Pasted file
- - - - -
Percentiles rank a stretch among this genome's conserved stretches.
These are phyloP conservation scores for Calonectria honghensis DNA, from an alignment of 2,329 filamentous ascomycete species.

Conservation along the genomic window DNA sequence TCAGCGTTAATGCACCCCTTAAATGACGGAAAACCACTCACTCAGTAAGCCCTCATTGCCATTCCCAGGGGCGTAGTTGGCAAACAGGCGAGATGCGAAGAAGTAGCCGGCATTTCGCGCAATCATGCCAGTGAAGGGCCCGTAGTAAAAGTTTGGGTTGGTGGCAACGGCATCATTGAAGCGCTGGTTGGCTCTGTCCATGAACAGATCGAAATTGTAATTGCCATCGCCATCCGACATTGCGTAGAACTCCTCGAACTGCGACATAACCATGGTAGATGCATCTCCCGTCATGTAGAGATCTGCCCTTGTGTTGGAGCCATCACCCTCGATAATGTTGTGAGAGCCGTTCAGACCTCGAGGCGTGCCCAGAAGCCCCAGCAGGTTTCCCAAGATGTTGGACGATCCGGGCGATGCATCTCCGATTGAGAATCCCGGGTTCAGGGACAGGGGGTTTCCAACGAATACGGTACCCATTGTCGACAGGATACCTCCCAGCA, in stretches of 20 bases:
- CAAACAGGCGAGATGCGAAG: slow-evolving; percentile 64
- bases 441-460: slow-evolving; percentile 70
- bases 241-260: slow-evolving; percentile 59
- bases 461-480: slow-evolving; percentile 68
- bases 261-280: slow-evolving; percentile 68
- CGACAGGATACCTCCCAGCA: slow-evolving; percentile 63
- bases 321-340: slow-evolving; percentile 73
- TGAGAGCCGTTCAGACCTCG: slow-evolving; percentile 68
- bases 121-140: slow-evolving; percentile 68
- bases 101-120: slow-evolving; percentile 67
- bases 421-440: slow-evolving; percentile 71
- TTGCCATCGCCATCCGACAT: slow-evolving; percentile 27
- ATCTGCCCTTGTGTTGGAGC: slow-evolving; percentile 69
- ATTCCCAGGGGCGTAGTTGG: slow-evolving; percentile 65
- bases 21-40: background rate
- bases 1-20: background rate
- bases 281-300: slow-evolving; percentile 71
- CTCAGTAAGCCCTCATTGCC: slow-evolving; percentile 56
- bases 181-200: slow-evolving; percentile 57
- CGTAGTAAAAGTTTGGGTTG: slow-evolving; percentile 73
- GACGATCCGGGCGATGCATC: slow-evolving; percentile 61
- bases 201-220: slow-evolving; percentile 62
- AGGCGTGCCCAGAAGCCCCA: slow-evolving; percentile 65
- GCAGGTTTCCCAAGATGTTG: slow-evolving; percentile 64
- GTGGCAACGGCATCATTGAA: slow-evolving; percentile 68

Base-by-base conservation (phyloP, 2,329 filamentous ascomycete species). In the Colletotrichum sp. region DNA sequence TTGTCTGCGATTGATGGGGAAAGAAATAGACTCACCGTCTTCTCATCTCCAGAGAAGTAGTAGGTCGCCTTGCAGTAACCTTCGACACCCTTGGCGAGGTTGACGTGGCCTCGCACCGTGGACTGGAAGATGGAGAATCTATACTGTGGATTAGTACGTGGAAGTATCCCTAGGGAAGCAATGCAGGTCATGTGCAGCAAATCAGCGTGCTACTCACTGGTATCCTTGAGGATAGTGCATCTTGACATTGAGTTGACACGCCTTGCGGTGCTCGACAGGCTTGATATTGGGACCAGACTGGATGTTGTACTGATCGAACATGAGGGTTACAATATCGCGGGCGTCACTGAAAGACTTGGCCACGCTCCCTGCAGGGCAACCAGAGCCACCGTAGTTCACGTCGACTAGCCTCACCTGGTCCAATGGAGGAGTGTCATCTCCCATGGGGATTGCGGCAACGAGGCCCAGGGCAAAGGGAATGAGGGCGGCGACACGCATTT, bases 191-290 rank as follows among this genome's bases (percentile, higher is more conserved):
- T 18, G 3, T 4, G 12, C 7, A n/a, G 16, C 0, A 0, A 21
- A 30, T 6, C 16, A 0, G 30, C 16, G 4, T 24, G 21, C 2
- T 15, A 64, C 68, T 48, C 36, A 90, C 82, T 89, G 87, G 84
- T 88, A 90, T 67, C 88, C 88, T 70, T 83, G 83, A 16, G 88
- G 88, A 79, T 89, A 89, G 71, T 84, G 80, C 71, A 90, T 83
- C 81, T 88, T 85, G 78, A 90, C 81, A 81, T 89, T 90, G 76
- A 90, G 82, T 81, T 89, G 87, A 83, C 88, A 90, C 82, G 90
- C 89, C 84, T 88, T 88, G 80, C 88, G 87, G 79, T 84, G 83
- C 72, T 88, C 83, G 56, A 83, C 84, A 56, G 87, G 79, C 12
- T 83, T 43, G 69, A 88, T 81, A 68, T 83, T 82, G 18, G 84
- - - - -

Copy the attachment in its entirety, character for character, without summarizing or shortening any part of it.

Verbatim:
Percentiles rank a stretch among this genome's conserved stretches.
These are phyloP conservation scores for Calonectria honghensis DNA, from an alignment of 2,329 filamentous ascomycete species.

Conservation along the genomic window DNA sequence TCAGCGTTAATGCACCCCTTAAATGACGGAAAACCACTCACTCAGTAAGCCCTCATTGCCATTCCCAGGGGCGTAGTTGGCAAACAGGCGAGATGCGAAGAAGTAGCCGGCATTTCGCGCAATCATGCCAGTGAAGGGCCCGTAGTAAAAGTTTGGGTTGGTGGCAACGGCATCATTGAAGCGCTGGTTGGCTCTGTCCATGAACAGATCGAAATTGTAATTGCCATCGCCATCCGACATTGCGTAGAACTCCTCGAACTGCGACATAACCATGGTAGATGCATCTCCCGTCATGTAGAGATCTGCCCTTGTGTTGGAGCCATCACCCTCGATAATGTTGTGAGAGCCGTTCAGACCTCGAGGCGTGCCCAGAAGCCCCAGCAGGTTTCCCAAGATGTTGGACGATCCGGGCGATGCATCTCCGATTGAGAATCCCGGGTTCAGGGACAGGGGGTTTCCAACGAATACGGTACCCATTGTCGACAGGATACCTCCCAGCA, in stretches of 20 bases:
- CAAACAGGCGAGATGCGAAG: slow-evolving; percentile 64
- bases 441-460: slow-evolving; percentile 70
- bases 241-260: slow-evolving; percentile 59
- bases 461-480: slow-evolving; percentile 68
- bases 261-280: slow-evolving; percentile 68
- CGACAGGATACCTCCCAGCA: slow-evolving; percentile 63
- bases 321-340: slow-evolving; percentile 73
- TGAGAGCCGTTCAGACCTCG: slow-evolving; percentile 68
- bases 121-140: slow-evolving; percentile 68
- bases 101-120: slow-evolving; percentile 67
- bases 421-440: slow-evolving; percentile 71
- TTGCCATCGCCATCCGACAT: slow-evolving; percentile 27
- ATCTGCCCTTGTGTTGGAGC: slow-evolving; percentile 69
- ATTCCCAGGGGCGTAGTTGG: slow-evolving; percentile 65
- bases 21-40: background rate
- bases 1-20: background rate
- bases 281-300: slow-evolving; percentile 71
- CTCAGTAAGCCCTCATTGCC: slow-evolving; percentile 56
- bases 181-200: slow-evolving; percentile 57
- CGTAGTAAAAGTTTGGGTTG: slow-evolving; percentile 73
- GACGATCCGGGCGATGCATC: slow-evolving; percentile 61
- bases 201-220: slow-evolving; percentile 62
- AGGCGTGCCCAGAAGCCCCA: slow-evolving; percentile 65
- GCAGGTTTCCCAAGATGTTG: slow-evolving; percentile 64
- GTGGCAACGGCATCATTGAA: slow-evolving; percentile 68

Base-by-base conservation (phyloP, 2,329 filamentous ascomycete species). In the Colletotrichum sp. region DNA sequence TTGTCTGCGATTGATGGGGAAAGAAATAGACTCACCGTCTTCTCATCTCCAGAGAAGTAGTAGGTCGCCTTGCAGTAACCTTCGACACCCTTGGCGAGGTTGACGTGGCCTCGCACCGTGGACTGGAAGATGGAGAATCTATACTGTGGATTAGTACGTGGAAGTATCCCTAGGGAAGCAATGCAGGTCATGTGCAGCAAATCAGCGTGCTACTCACTGGTATCCTTGAGGATAGTGCATCTTGACATTGAGTTGACACGCCTTGCGGTGCTCGACAGGCTTGATATTGGGACCAGACTGGATGTTGTACTGATCGAACATGAGGGTTACAATATCGCGGGCGTCACTGAAAGACTTGGCCACGCTCCCTGCAGGGCAACCAGAGCCACCGTAGTTCACGTCGACTAGCCTCACCTGGTCCAATGGAGGAGTGTCATCTCCCATGGGGATTGCGGCAACGAGGCCCAGGGCAAAGGGAATGAGGGCGGCGACACGCATTT, bases 191-290 rank as follows among this genome's bases (percentile, higher is more conserved):
- T 18, G 3, T 4, G 12, C 7, A n/a, G 16, C 0, A 0, A 21
- A 30, T 6, C 16, A 0, G 30, C 16, G 4, T 24, G 21, C 2
- T 15, A 64, C 68, T 48, C 36, A 90, C 82, T 89, G 87, G 84
- T 88, A 90, T 67, C 88, C 88, T 70, T 83, G 83, A 16, G 88
- G 88, A 79, T 89, A 89, G 71, T 84, G 80, C 71, A 90, T 83
- C 81, T 88, T 85, G 78, A 90, C 81, A 81, T 89, T 90, G 76
- A 90, G 82, T 81, T 89, G 87, A 83, C 88, A 90, C 82, G 90
- C 89, C 84, T 88, T 88, G 80, C 88, G 87, G 79, T 84, G 83
- C 72, T 88, C 83, G 56, A 83, C 84, A 56, G 87, G 79, C 12
- T 83, T 43, G 69, A 88, T 81, A 68, T 83, T 82, G 18, G 84